Netaji’s daughter wants ashes back in India
With the BJP Government showing no interest in bringing the ashes back to India,it is left to the people to campaign for the return
On 18 August 1945, Subhas Bose, twice elected president of the Indian National Congress, died in a plane crash at Taipei. But even after 75 years, his mortal remains – lying at Tokyo’s Renkoji temple - have not been brought to India for a final disposal. Eleven inquiries into the accident, the cremation of his body and carriage of the ashes to the Japanese capital, have without any qualification confirmed these facts.
Narendra Modi declassified all Government of India files pertaining to Bose, which ratified the inquests. On 31 July 2017, the Indian Home ministry in a reply to a public query under India’s Right To Information Act reiterated, ‘After considering the reports of Shah Nawaz Committee, Justice G D Khosla Commission and Justice Mukherjee Commission of Enquiry, the Government has come to the conclusion that Netaji has died in a plane crash in 1945.’
The view of Bose’s daughter and sole heir Professor Anita Bose Pfaff, as expressed in my book LAID TO REST, is, ‘the only consistent story about Netaji’s demise remains his death in a plane crash on 18 August 1945’. She fervently desires the remains be transferred to India. Her sentiment being, it was her father’s ambition to return to an independent India; and since this did not happen, his remains should at least touch Indian soil. Also, as per the Bengali Hindu tradition, they should be immersed in the River Ganga.
Arguably, Modi published the ‘Netaji Papers’ not out of any affection for Bose, but because he was told by misguided members of Bose’s extended family in India that rendering the files public would reveal he was killed in the Soviet Union at the behest of Jawaharlal Nehru. Once no such nonsense emerged from the classified records, Modi lost interest.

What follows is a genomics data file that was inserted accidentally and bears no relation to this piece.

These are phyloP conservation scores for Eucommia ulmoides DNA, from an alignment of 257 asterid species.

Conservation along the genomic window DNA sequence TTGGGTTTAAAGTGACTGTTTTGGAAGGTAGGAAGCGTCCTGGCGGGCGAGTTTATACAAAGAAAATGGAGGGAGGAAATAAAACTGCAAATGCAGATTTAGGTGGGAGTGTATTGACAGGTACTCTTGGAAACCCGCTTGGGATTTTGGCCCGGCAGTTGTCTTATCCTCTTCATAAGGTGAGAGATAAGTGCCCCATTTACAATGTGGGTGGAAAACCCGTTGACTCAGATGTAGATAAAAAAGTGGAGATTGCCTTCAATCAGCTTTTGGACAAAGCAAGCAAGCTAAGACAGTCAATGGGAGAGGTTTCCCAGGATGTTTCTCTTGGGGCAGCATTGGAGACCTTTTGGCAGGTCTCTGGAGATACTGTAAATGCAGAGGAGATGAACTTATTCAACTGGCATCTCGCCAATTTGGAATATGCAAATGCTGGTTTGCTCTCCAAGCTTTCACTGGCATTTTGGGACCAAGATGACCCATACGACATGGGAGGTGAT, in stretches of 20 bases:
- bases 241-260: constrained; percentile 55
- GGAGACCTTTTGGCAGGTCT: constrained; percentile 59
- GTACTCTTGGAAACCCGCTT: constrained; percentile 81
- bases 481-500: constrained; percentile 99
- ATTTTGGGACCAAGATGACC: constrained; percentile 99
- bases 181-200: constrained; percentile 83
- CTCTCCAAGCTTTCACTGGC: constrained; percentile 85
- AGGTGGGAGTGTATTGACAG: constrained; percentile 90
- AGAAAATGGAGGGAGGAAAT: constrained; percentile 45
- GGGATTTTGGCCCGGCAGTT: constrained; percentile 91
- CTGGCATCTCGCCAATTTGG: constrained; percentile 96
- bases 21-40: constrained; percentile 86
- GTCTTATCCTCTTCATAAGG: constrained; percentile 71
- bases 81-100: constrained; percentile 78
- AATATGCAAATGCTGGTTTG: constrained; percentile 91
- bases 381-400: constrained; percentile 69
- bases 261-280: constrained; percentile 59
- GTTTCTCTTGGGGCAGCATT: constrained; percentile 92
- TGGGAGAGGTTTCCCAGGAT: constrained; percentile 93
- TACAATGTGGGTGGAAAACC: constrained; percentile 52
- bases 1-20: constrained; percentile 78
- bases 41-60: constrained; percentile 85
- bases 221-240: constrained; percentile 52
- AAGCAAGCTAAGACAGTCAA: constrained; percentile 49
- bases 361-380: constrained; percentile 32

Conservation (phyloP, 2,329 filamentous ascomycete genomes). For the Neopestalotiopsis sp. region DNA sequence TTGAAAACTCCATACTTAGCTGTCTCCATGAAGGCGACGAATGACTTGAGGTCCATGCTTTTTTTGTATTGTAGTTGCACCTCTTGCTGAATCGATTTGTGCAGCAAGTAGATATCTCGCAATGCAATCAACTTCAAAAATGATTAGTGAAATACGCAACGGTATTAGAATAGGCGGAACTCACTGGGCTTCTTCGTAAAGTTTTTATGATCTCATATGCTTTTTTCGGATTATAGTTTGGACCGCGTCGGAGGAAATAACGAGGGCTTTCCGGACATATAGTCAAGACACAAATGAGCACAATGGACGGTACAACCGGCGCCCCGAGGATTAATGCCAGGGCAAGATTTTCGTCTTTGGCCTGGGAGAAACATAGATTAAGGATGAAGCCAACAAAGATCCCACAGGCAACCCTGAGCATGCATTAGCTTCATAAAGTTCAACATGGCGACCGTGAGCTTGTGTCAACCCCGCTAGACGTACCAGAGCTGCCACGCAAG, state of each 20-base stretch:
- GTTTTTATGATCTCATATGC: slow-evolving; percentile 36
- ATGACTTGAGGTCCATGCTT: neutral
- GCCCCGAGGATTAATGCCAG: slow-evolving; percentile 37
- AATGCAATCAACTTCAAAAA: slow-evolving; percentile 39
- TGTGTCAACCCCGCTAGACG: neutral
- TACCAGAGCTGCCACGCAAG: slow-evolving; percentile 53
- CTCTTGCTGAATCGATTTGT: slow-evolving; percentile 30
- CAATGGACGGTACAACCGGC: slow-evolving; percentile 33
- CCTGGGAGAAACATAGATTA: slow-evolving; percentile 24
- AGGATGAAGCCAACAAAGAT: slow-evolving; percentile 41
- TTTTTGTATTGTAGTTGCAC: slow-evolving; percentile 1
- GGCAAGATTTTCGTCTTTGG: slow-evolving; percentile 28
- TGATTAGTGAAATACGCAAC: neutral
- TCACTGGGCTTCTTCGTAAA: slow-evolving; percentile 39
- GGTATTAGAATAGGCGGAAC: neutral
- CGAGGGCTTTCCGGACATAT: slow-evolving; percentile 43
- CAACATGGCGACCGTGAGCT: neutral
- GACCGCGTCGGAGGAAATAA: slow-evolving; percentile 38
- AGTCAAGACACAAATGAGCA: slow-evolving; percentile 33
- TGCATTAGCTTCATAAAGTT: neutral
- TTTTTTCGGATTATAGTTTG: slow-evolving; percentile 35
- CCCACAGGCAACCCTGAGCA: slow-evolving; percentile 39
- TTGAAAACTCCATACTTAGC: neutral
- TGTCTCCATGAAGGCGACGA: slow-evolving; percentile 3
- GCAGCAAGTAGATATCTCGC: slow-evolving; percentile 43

Therefore, an Indian government request for a transfer of the remains, which its Japanese counterpart has imposed as a necessary formality, has failed to materialise. In such circumstances, Pfaff, now 77, and anxious to bring closure to a matter near and dear to her, can only receive justice if the Congress takes an initiative. Bose was a star in the party’s struggle for emancipation and ultimately sacrificed his life fighting for Indian freedom. Nehru, who visited Renkoji temple, and P V Narasimha Rao did venture to import the ashes; but were thwarted by vested interests.
In 1921, after graduating from Cambridge University` and then quite sensationally refusing a probation in the coveted Indian Civil Service – which he had secured with excellent results in the highly competitive entrance examination in London – Bose set sail for Mumbai. On the very day his ship docked he hurried to meet Mohandas Gandhi.
He later recorded, ‘There was a deplorable lack of clarity in the plan which the Mahatma had formulated and that he himself did not have a clear idea of the successive stages of the campaign which would bring India to her cherished goal of freedom.’ Gandhi directed Bose to Chittaranjan Das, the leader of Bengal Congress, who spontaneously became his political guru.